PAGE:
In 1967, Richard Brautigan, the patron saint of hippiedom, published a poem in a collection under a title copied for this book. In the poem’s final stanza, he envisioned a world run by robots that to so many readers then must have seemed entirely fanciful:
I like to think
(it has to be!)
of a cybernetic ecology
where we are free of our labors
and joined back to nature,
returned to our mammal
brothers and sisters,
and all watched over
by machines of loving grace.
Machines of Loving Grace: The Quest for Common Ground Between Humans and Robots by John Markoff ★★★☆☆
Now, Pulitzer Prize-winning New York Times technology and science reporter John Markoff examines Brautigan’s vision in the light of nearly fifty years of technological development. His conclusion? Ambiguous. However, one thing emerges clearly: “just as personal computing and the Internet have transformed the world during the past four decades, artificial intelligence and robotics will have an even larger impact during the next several.”
Markoff is unclear what that impact will be. He describes the enduring debate about the consequences of automation, which came to the fore in popular media in the 1950s. The question, of course, is whether robots will displace humans — and ultimately even eliminate us! — or simply expand our capabilities. Some of today’s most audacious thinkers, including Stephen Hawking, Bill Joy, and Elon Musk, have issued dire warnings about the dangers inherent in the possibility of runaway automation, while others such as Ray Kurzweil welcome the prospect with open arms, even claiming the potential for human immortality in advancing machine intelligence.
Our aging population will help determine the future of work
So far, however, the facts are equivocal despite predictions that automation eats jobs: “between 1990 and 2010 [as the computer microprocessor and the Internet came of age] the overall workforce in the United States increased by 21 percent.” It’s worth adding, as Markoff does at a later point, that “The Bureau of Labor Statistics projections now predict that U.S. job growth will be primarily influenced by the aging of American society, not by technological advances that displace and create jobs.”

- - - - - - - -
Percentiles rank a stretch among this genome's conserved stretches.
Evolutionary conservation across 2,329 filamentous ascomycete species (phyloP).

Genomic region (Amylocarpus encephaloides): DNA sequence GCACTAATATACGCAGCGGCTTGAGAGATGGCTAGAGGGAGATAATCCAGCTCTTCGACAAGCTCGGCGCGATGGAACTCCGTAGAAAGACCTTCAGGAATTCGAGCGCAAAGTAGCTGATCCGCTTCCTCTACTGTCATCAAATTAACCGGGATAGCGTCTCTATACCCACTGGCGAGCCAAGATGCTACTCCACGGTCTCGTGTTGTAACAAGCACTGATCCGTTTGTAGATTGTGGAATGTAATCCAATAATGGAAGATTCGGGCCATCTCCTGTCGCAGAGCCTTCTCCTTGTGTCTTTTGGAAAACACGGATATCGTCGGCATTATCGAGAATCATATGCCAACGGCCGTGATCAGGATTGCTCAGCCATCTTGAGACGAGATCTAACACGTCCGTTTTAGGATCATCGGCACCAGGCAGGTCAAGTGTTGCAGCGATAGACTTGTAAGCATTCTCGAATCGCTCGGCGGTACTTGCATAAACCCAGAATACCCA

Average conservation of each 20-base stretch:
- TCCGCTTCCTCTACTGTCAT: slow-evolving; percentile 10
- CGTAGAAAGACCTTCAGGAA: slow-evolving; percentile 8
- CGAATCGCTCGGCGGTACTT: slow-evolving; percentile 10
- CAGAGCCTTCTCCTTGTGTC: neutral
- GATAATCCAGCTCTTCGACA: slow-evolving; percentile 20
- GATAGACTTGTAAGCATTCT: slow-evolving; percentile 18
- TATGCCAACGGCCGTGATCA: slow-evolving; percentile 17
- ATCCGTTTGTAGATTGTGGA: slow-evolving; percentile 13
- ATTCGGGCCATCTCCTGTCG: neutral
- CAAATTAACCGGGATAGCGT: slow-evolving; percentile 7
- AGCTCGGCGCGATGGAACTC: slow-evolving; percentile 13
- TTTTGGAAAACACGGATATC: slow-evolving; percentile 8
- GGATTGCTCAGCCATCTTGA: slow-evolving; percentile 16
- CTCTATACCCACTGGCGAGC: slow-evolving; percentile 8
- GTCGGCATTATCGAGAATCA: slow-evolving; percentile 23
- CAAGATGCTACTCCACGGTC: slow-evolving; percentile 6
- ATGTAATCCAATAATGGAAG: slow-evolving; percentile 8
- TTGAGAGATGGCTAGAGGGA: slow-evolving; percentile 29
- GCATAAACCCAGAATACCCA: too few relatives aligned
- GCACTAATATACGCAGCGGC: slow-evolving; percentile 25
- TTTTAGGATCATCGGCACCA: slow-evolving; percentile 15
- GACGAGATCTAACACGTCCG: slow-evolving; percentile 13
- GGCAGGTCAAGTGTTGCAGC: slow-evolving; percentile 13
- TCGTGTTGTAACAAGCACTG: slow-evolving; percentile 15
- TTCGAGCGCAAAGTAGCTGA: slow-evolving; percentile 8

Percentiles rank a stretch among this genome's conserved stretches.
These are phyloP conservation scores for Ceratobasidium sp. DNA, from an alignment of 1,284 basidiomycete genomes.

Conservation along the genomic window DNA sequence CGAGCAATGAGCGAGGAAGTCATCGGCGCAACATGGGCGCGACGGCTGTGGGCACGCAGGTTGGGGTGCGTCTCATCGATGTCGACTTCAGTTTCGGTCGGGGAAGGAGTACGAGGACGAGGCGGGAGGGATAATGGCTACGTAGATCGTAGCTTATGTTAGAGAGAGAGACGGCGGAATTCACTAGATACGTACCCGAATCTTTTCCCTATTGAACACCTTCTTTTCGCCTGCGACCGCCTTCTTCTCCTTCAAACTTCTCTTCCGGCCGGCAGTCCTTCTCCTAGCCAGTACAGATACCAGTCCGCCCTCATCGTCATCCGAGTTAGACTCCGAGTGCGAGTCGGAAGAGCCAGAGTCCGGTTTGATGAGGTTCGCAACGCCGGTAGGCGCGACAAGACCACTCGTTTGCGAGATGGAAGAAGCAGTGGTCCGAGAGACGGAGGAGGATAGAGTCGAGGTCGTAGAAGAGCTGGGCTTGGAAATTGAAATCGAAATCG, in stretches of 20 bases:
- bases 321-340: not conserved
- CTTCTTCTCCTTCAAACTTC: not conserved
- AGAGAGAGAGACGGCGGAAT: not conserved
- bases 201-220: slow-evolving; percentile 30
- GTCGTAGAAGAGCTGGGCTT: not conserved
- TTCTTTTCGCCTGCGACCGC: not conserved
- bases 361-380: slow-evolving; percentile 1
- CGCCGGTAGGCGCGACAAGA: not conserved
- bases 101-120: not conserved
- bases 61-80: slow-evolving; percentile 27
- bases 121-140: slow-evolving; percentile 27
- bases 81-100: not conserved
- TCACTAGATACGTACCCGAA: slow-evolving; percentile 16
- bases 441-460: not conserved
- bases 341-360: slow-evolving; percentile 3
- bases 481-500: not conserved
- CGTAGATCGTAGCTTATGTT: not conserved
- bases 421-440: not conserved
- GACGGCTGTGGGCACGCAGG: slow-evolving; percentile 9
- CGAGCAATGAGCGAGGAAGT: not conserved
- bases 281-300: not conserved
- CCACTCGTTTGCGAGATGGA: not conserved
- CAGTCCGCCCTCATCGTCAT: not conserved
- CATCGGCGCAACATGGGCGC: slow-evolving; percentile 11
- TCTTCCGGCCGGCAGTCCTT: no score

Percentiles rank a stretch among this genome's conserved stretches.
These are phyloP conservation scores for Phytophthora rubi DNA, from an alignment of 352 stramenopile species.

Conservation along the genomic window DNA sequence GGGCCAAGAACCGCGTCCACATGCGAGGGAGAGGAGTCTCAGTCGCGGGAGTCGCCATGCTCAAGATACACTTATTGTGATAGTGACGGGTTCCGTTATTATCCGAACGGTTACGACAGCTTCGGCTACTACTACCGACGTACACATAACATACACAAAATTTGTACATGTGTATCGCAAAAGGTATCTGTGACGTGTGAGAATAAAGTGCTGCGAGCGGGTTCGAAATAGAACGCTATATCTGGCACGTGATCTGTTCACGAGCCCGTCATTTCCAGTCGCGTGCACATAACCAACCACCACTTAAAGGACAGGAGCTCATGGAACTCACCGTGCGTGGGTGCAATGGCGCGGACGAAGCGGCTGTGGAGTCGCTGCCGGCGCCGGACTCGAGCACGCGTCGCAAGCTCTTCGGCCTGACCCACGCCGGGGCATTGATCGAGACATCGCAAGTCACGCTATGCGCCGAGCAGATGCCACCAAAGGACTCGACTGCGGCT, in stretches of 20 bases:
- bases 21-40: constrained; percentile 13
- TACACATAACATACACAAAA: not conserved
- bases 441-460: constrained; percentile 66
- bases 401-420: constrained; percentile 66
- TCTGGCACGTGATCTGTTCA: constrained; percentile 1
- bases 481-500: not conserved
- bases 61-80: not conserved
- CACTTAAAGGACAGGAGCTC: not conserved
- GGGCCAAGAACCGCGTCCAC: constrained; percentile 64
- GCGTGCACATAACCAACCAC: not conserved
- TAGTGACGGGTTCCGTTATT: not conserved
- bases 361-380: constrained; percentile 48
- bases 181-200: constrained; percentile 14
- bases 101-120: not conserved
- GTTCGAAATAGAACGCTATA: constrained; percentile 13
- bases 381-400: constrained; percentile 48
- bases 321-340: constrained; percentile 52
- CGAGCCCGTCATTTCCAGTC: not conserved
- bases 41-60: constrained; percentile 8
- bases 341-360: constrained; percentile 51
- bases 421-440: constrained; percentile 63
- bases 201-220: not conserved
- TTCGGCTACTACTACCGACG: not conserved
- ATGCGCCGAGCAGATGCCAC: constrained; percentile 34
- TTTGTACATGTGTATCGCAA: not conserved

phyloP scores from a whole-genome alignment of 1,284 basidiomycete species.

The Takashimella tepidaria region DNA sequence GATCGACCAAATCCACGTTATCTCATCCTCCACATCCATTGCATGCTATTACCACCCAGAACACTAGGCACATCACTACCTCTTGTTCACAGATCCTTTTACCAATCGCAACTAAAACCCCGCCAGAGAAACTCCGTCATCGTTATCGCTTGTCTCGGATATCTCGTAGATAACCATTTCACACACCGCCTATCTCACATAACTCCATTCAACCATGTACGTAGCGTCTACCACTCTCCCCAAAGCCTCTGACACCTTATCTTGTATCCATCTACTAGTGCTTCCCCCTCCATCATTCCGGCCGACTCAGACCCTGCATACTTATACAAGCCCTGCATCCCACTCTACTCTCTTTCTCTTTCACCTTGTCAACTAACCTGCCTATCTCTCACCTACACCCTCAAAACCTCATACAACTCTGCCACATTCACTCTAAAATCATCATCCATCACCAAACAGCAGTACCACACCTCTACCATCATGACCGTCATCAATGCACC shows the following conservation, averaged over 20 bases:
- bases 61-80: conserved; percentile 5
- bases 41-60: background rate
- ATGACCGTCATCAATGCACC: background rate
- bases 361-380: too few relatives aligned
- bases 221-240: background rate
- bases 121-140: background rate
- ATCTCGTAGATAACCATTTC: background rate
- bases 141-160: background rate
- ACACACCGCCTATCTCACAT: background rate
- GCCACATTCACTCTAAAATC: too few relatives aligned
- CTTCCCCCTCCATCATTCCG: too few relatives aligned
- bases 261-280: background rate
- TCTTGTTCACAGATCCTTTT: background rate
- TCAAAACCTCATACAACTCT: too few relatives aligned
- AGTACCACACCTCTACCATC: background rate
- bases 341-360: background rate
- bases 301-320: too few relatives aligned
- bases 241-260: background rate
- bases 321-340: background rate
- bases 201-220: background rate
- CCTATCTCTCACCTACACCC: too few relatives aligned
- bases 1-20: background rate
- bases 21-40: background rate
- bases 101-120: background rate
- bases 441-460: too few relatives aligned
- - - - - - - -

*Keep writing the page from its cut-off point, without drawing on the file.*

Tracing the history of automation back to its roots in the 1940s, Markoff describes a long-running debate between the proponents of artificial intelligence (AI) and intelligence augmentation (IA). In contemporary terms, this dichotomy can be described as a contrast between Google’s self-driving car, which needs no human intervention (AI), and Apple’s Siri, an iPhone utility that assists rather than supplants human effort (IA). Although the debate stems from philosophical disputes going back centuries, Markoff identifies the two poles of this argument with two men who figured prominently in the early days of the Information Age: Douglas Engelbart, whose work prefigured Apple’s Macintosh and consistently points toward IA, and John McCarthy, an academic who was one of the founders of AI.
Hundreds of influential players
This is a complex story, with scores if not hundreds of players. Markoff does his best to give credit where it is due to so many of the brilliant innovators who figure in the tale. He might have done better, though, to focus on a few key characters whose work has proved seminal in the light of history: Engelbart and McCarthy, for sure, but also Norbert Wiener, J.C.R. Licklider, Andy Rubin, and Sebastian Thrun, for example.
All four men (and, admittedly, dozens more) figured prominently in the rise of robotics: Wiener, the mathematician and philosopher who originated the study of cybernetics; Licklider, the legendary director of DARPA (the Defense Advanced Research Projects Agency), which funded so much of the baseline work in robotics (as well as the Internet!); Rubin, a standout Silicon Valley developer who built Google’s now huge robotics business; and Thrun, a computer scientist who led the team that won the 2005 DARPA Robotics Challenge and later founded Udacity, the first major presenter of MOOCs (Massive Online Open Courses). Markoff might have singled out many others — but not so many others!
Are you familiar with the old saying, “You can’t tell the players without the program?” Well, that might apply to Machines of Loving Grace. Markoff’s encyclopedic knowledge of the computer industry gets in the way of clarity here.
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